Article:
Christie Louis, this year’s recipient of the annual Martin Luther King, Jr. scholarship, said she first encountered King’s work in her fifth-grade history class, but she did not begin to understand the meaning of his words until later in life.
“It wasn’t until I found myself deeply troubled and conflicted with the racial climate in the United States during the summer of 2015, that I began my personal journey to understanding the radical words of MLK that have too many times been pacified to fit the white perception of him,” Louis said.
Louis, MCAS ’24, was announced as the winner of the Martin Luther King, Jr. Memorial Committee’s 41st annual scholarship on Tuesday night.
The scholarship is awarded to junior students who have demonstrated academic excellence, community service, leadership in extracurricular activities, and involvement in the African American community and issues surrounding African Americans both on and off campus, according to the committee’s website.
As the recipient of the full scholarship, Louis will receive up to $19,000 toward her senior year tuition. The other four scholarship finalists—Kaylee Arzu, Srina Lacet, and Ashley-Rae Stewart, all MCAS ’24, and Osasenaga Owens, CSOM ’24—will receive a $3,000 scholarship. Additionally, all finalists won a $1,000 gift certificate to the Boston College Bookstore.
When she considers the major challenges the United States continues to face regarding race and social justice, Louis said one issue she hopes to address is maternal health, particularly among Black mothers.
“Although I believe it is my personal mission to give back to the community that has given me so much in all areas of social justice and racial equality, I feel a deep-rooted call to maternal health as it pertains to Black mothers in the United States and Haiti,” Louis said.
Louis said she is a first-generation college student who is originally from Port-au-Prince, Haiti. She spoke about the unequal treatment Black mothers receive during childbirth, particularly in the United States and Haiti.
“In the United States alone, Black mothers are four times more likely to die during childbirth compared to their white counterparts, due to overt racism and inadequate health care in urban communities,” Louis said.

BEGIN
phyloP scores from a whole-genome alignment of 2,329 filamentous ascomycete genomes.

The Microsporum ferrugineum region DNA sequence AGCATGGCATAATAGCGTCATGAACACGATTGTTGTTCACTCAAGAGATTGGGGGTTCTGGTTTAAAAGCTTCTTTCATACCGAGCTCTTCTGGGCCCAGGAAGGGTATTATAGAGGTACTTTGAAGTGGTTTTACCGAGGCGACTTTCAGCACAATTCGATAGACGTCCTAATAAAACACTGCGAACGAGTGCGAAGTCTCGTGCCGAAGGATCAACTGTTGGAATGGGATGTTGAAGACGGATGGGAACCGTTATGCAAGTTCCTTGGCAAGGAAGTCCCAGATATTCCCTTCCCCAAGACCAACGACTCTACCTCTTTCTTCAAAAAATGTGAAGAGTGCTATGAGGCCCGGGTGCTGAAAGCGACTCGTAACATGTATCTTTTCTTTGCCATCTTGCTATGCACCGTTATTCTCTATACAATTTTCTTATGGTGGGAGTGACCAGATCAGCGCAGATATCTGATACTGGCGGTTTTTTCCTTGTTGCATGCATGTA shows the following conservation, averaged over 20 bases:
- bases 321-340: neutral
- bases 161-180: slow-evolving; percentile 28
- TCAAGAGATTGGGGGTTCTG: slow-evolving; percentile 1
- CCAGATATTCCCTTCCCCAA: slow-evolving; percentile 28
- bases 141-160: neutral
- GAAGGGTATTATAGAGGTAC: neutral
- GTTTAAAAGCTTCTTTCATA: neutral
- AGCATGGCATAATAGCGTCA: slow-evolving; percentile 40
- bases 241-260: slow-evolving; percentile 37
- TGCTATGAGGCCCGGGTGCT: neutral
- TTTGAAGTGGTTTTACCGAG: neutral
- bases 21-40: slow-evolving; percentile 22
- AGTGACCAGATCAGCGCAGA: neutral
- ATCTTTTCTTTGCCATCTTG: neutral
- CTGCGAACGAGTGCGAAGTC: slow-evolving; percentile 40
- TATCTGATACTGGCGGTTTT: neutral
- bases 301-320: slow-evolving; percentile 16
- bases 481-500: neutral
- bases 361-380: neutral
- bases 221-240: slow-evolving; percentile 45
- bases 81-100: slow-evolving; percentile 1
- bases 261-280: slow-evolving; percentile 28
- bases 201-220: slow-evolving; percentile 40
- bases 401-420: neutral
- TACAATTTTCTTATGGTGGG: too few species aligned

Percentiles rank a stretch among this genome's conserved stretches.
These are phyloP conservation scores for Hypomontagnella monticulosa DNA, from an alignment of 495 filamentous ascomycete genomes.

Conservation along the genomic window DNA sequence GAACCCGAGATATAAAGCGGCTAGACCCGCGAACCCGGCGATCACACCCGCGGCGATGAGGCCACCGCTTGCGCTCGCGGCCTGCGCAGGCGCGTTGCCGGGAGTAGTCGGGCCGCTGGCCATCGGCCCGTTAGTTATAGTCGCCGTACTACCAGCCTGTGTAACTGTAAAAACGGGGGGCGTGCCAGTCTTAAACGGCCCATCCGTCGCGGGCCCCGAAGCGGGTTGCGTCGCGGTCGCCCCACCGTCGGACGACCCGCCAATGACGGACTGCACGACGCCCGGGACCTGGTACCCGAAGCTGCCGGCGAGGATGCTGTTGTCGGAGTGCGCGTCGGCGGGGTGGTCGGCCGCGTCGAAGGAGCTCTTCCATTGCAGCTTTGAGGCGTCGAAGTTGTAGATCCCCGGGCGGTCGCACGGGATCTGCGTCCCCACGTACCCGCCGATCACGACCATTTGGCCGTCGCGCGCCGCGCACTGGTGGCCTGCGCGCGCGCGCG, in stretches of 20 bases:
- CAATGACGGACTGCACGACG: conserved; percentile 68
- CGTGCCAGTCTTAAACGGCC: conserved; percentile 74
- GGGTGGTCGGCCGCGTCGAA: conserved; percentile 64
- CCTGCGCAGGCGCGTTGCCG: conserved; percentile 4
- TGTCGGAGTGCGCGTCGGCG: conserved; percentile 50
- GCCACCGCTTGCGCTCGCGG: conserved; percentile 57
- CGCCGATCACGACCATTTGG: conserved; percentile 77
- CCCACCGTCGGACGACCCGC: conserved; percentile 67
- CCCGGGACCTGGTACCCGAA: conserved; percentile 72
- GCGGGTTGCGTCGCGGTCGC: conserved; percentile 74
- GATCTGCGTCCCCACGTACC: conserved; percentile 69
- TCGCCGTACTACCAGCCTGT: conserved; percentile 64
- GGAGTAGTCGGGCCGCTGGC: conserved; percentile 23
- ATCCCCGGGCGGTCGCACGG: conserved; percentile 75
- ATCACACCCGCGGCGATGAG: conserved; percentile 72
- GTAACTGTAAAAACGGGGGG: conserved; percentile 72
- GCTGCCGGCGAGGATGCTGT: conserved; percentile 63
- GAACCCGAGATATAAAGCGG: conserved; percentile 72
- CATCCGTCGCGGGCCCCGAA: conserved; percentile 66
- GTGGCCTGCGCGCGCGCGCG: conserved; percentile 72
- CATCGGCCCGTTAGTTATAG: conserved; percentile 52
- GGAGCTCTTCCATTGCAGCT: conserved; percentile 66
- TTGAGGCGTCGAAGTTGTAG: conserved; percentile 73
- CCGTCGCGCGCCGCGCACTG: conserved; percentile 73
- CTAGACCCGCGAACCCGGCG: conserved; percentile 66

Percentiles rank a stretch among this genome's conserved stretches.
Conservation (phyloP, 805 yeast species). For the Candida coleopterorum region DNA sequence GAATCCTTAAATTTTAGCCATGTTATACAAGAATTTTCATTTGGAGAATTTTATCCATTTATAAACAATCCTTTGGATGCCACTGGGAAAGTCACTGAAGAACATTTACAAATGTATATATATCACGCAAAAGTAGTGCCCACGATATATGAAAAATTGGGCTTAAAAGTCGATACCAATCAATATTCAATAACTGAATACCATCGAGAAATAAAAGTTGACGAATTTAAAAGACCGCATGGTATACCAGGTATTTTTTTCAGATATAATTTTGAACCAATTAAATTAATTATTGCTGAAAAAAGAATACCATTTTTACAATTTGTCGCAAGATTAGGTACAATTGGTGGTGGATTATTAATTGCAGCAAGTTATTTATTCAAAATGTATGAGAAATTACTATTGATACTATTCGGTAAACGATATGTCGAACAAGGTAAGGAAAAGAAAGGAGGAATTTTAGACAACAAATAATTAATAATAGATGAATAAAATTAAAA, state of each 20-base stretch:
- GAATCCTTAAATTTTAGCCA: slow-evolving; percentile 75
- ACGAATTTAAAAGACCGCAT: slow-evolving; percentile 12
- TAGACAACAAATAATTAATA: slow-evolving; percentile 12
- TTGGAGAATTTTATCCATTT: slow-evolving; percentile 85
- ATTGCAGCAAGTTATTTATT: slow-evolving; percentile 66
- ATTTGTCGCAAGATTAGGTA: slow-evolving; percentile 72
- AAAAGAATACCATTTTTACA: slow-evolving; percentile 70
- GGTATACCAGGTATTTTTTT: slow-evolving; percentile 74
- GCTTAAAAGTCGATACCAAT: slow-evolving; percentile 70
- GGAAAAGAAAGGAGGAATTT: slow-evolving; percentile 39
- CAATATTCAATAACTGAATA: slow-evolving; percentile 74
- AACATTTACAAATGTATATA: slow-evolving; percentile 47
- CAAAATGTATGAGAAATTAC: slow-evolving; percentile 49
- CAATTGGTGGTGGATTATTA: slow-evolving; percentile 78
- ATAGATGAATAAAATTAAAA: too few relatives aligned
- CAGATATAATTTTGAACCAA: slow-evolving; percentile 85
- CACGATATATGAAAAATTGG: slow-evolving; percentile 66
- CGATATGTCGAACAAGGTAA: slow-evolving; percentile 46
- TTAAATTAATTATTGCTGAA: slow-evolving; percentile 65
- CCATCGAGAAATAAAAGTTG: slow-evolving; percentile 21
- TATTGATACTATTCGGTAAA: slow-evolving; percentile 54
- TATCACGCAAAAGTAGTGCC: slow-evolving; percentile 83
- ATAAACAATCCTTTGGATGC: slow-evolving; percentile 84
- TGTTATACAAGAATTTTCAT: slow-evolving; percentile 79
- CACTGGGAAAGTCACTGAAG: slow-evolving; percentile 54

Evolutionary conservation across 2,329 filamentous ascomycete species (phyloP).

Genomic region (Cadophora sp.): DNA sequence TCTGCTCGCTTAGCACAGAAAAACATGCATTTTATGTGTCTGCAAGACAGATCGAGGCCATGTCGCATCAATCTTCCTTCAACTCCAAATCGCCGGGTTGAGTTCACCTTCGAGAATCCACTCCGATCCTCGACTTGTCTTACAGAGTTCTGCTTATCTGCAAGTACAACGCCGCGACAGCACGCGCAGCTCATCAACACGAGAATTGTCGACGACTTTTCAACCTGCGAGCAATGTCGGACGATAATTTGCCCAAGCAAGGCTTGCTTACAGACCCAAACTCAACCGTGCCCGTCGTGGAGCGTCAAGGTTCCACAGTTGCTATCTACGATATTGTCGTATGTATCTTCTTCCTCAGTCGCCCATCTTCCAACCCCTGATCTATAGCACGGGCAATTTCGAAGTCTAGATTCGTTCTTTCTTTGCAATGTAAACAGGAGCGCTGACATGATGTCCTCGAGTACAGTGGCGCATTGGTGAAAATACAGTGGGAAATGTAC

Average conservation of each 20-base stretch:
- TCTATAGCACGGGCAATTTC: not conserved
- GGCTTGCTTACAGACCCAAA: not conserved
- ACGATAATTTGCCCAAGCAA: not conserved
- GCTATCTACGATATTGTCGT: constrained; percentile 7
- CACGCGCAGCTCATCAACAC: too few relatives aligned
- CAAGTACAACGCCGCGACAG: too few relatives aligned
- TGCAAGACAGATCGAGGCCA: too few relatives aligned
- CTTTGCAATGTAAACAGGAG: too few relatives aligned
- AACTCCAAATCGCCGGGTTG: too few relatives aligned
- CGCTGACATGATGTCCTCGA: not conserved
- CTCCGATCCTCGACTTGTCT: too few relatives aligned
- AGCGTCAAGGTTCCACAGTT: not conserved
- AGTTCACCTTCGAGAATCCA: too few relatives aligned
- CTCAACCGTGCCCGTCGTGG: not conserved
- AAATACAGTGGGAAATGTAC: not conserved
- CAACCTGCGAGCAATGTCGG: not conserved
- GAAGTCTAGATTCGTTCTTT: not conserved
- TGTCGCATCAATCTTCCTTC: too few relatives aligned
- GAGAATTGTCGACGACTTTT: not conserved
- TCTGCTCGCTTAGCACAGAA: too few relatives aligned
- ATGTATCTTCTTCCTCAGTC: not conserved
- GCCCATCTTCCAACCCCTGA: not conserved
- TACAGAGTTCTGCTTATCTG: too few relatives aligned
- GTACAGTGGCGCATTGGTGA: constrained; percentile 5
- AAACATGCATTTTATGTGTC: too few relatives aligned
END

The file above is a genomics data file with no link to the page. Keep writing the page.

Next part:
Today, one in 80 women in Haiti today die from childbirth- or pregnancy-related issues, according to Louis. She shared that her grandmother was forced to give birth at home because the nearest clinic in Haiti was a one-day walk by foot.
“Subsequently, Haiti’s maternal mortality rate remains the highest of any country in the western hemisphere,” Louis said.
Louis said her cousin was denied pain medication in the United States during childbirth because she did not speak English. So, she hopes to create change through volunteer work and her future career.
“I intend to be the one who does everything in my power to change the system,” Louis said. “I’ve dedicated all my service work and my career aspirations towards achieving this vision.”
Louis is a volunteer at Rosie’s Place, a women’s shelter in Boston that provides food and shelter to women. Louis also serves as the events coordinator for the Haitian Association, the AHANA+ caucus coordinator, and co-leader of the Black Women Matter Retreat.
She also plans to work at a nonprofit organization this summer to help analyze and put an end to racial bias in the delivery room.
“I’ve accepted a position at TeamBirth, a nonprofit organization spearheaded by public health officials in clinical positions to analyze birth plans at 10 hospitals throughout the state of Massachusetts to ensure the elimination of racial bias during a Black mother’s delivery experience,” Louis said.
In the future, Louis hopes to become an obstetrician so she can support mothers in underserved communities.
“Beyond BC, I hope to become an OB-GYN serving primarily women in underserved communities to ensure that every mother is provided with equitable access to a safe childbirth experience,” Louis said.
During her acceptance speech, Louis thanked her family and the other Martin Luther King, Jr. finalists for their support. She also acknowledged her family in Haiti and said the award was not just for her, but also for them.
“I also stand on the shoulders of people back home,” Louis said. “… So, I hold them with me and I carry them with me.”